Jer struggled to think clearly with the court official staring at him. The courts were supposed to be free to everyone to prevent justice going to the highest bidder. Tithes to the church were supposed to take care of all government expenses. Ten percent of all transactions public and private. That was all anyone was expected to pay. Was this some kind of test? Pay the ‘tax” and prove just how dishonest he could be? Maybe the system was corrupt now and he would only get justice by playing along?
Whatever it was, this whole situation smelled worse than the compost pile rotting behind the shed.
“I’ll pass.” Jer crossed his arms over his chest.
The court official tapped a few times on his screen. “You sure you want to do that? The judge will not be impressed.”
“It’s not in the budget, friend.”
“Not even a mite?” The official frowned.
“There’s no oxygen in a vacuum.”
He put the ledger away. “Well, I guess if you haven’t got it, you haven’t got it.”
The hovercar turned onto a wide street. The dinginess of the surrounding area gave way to a level of shine even Ma would approve of. The crowds here thinned so a man could walk easily without brushing anyone’s shoulder. At the end of the street, a low granite building reached four spires toward the gray clouds that hovered above.
Once the hovercar parked in a lot next to the granite building, the doors opened with a hiss of equalizing pressure and hydraulics. Cane firmly in hand, Jer swung his legs out of the car and rocked back before levering himself up. The air had less of a stench this far from the hangar, though it was still nothing like the clean, crisp breezes back home.
Other hover cars in the lot clearly belonged to people with an excess of income. Jer identified several of the cars by year and make, and just the import fees to get one of them here from Earth were more than the ranch earned in one year, before expenses.
The court official secured his vehicle and came around. “Follow me.”
He set a quick pace, and Jer hobbled along as fast as he could. They entered the building through a side door. The air inside had an antiseptic smell to it. Only a few uniformed officials and a handful of others hustled from one place to another. Bright lighting reflected off gilt surfaces, including a collection of brass statutes of men and women in judicial robes and mitres. Each held a gavel and a book, symbols of their office. Personalities shown ranged from stern to somber to jovial.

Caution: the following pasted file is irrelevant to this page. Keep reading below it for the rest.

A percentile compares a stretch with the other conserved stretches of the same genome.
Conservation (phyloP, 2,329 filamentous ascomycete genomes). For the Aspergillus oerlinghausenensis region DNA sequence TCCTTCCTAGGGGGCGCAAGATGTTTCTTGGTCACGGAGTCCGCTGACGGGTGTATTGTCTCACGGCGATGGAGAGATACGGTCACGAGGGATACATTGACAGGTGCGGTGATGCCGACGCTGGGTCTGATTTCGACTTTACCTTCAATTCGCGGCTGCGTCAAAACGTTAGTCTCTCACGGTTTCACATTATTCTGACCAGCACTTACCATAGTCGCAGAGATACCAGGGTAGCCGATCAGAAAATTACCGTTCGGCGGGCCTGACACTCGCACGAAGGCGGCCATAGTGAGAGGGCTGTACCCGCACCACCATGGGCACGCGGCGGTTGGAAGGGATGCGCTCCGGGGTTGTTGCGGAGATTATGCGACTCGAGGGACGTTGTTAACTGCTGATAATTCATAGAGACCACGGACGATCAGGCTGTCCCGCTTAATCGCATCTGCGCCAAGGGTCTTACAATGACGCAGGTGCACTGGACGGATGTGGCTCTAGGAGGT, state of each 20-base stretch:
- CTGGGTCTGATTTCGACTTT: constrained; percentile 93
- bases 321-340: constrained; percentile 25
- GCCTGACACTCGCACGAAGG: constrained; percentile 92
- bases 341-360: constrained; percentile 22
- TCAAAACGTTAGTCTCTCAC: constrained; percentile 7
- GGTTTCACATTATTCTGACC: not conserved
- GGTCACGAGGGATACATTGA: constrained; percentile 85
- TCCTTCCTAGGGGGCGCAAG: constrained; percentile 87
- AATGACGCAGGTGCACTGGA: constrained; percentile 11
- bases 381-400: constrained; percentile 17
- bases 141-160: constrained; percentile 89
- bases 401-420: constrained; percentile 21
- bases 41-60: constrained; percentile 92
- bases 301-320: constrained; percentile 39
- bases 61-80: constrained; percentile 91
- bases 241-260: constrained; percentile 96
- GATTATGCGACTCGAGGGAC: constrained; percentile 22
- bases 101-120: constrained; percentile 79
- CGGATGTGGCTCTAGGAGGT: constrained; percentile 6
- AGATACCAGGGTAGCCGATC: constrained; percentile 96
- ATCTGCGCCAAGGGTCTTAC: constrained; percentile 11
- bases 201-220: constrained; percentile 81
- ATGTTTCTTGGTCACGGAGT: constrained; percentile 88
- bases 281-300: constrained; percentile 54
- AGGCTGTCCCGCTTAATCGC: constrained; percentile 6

The court official looked at Jer over one shoulder. “Quickly, now. Shouldn’t keep the judge waiting.” He hurried down the hall.
Jer grimaced. ”I’d go faster if I could.”
The official stopped at a door next to a statue of a short, older woman whose beauty had the artificial look of surgical perfection.
“Right through here.” The official opened the door.
Jer stepped through into a space five meters square. Purple and gold brocade curtains hung from the walls on the left and the right. Directly ahead, a gold-inlaid desk sat in front of a mural of a hand reaching out of a cloud to give a scroll to a judge who resembled the statue outside the door. Halfway across the room, a brass bar split the space.
Kane stood there, looking more smug than he had a night to, considering the reason for the meeting. “Afternoon, Jer,”
“Kane.” Jer walked up the night side of the bar, where the accuser stood to present his case.
“Pity about Dave, but it was an accident.”
Jer’s shoulder and chest muscles tensed. “I think that’s what we’re here to decide, isn’t it?”
The curtain in the far corner of the room fluttered.
The court official who had given Jer a ride came out and stood at rigid attention. “The Honorable Sarah Sterman.”
The subject of the statue and the mural entered and took a seat at the desk.
She tapped the surface. “Jeremiah Baruch, you chose not to pay the tax.”
“I paid my tithe for this quarter before I left home. Now, with final expenses for my brother and this unexpected trip, there’s nothing left for another tax.”
“I see.” Her stern look matched the one on the mural behind her. She pointed at Kane. “What evidence do you have that this unfortunate death was, in fact, an accident?”
Kane produced a data chip. “Statements from my crew. We were mining the same area of Nain as David Baruch. My ship malfunctioned. The repulsor beam I used to move an asteroid jammed. That caused a stampede. Dave was caught up in it.”
The official retrieved the chip for the judge. She slid it into her desk’s data port. A screen tilted upward, and the judge read the information.
She nodded. “Any other evidence?”
“Just those statements.” Kane shook his head. “The malfunction that affected the repulsor wiped out season logs.”
Convenient. Jer clenched his jaw to avoid speaking out of turn.
“Jeremiah Baruch.” The judge turned toward him.” You may offer one piece of evidence to counter what Kane Lindemann provided.”
Only one? What happened to hearing all available evidence before making a decision?
Jer pulled two chips from his pocket. He had statements from the miner who’d told him about the accident and from the sheriff. The miner was a first-hand witness but the evidence was hardly conclusive. The sheriff’s testimony proved hostility between Dave and Kane, but that was before the Nain event.
Which should Jer offer?